A word of warning my friends, this review spoils the end of the previous issue. If you don't want to know what the big reveal was at the end of "American Vampire" #23, walk away.
Still here? Good. Let's get this out of the way right now: Skinner Sweet is back. If you're a regular reader of the series, you know the impact that previous sentence just hit you with. If you're not a regular reader, it's kind of like this: Michael Jordan just came back to the NBA. OK, so Jordan isn't really back, but Skinner Sweet is, and he's none too happy to be challenged by upstart vampire killer Travis Kidd. Simply put, Sweet is a total badass and without him, there is no "American Vampire." Sure, the brand could continue, but like the NBA with Jordan, it would be just completely different.
Kidd has a grudge to settle with Sweet, and in this issue, writer Scott Snyder tells us quite a bit about the origin of his grudge and the history of Kidd's relationship with Linden Hobbes of the Vassals of the Morning Star. Snyder has effortlessly populated the "American Vampire" universe with believably-real characters and taken it all a step further by weaving all of the characters' stories together in a manner that is both masterful and fundamental. This is how universes need to be built. This is how characters come to life. This issue is a wonderful sample of everything that Snyder has accomplished throughout the series to date.
The vivaciousness of the characters is enhanced by the meticulous art of Rafael Albuquerque, which is intimidating in its keen detail masked by apparent simplicity. Albuquerque has taken his responsibility on this title to heart and pours his heart into it. Shots depicting young Travis clearly show the same character as the older, more world-weary Travis who stands toe to toe against Skinner Sweet. Furthermore, Albuquerque constructs the world around Travis and Sweet. The cars the two are racing are heavy, solid pieces of American machinery. The desert they race across is arid and dry. The fangs in Skinner's mouth are deadly and sharp. Snyder breathes life into these characters, but Albuquerque teaches them how to walk, run and dance.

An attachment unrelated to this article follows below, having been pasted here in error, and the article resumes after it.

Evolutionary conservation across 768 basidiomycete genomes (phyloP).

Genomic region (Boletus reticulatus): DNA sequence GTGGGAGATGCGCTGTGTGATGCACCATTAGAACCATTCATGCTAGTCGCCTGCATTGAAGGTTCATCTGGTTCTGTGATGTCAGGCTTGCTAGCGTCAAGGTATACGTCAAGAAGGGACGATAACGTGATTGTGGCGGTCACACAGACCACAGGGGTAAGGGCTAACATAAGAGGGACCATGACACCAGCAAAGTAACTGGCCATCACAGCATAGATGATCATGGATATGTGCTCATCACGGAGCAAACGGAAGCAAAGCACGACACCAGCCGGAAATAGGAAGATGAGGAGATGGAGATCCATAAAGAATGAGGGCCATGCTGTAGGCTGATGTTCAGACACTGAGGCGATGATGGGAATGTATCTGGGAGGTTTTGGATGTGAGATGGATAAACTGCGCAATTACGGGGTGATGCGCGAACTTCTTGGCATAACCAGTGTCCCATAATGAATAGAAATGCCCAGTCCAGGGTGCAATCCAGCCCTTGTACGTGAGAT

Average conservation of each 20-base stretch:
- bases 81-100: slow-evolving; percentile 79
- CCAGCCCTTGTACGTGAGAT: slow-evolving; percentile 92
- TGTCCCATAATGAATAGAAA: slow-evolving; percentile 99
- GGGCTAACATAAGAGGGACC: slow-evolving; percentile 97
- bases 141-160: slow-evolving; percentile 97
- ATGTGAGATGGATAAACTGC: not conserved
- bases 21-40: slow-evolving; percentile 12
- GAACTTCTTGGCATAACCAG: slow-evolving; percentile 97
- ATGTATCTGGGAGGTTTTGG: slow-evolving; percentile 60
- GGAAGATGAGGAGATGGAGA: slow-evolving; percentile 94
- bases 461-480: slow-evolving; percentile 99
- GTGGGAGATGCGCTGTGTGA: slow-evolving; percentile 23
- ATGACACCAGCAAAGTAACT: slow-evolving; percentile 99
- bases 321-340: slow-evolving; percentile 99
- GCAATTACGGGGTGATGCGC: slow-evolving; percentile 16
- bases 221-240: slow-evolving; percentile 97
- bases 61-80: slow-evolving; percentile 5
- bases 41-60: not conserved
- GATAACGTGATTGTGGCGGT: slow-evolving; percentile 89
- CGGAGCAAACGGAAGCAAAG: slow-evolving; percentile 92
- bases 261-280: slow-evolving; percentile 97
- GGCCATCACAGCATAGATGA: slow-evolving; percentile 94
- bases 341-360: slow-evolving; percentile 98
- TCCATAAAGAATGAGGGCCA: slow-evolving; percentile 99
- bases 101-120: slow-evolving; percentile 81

There are scenes in this book where the world needs to melt away so the characters and the characters become the sole focus for the readers. In those scenes, Dave McCaig's colors are less hues applied to images than they are the defining factor in creating the setting and mood. McCaig runs through an impressive palette in this issue, but does so only as the colors fit the story.
The theme of this issue is "consequences," and the legend of "American Vampire" is fit to burst with with them. Travis Kidd has made some choices resulting in some weighty fallout, and Skinner Sweet is the messenger of repercussion. There's one more installment left in this "Death Race" storyline, and I'm certain the consequences stemming from that issue will be set to play out in "American Vampire" for a good long time to come.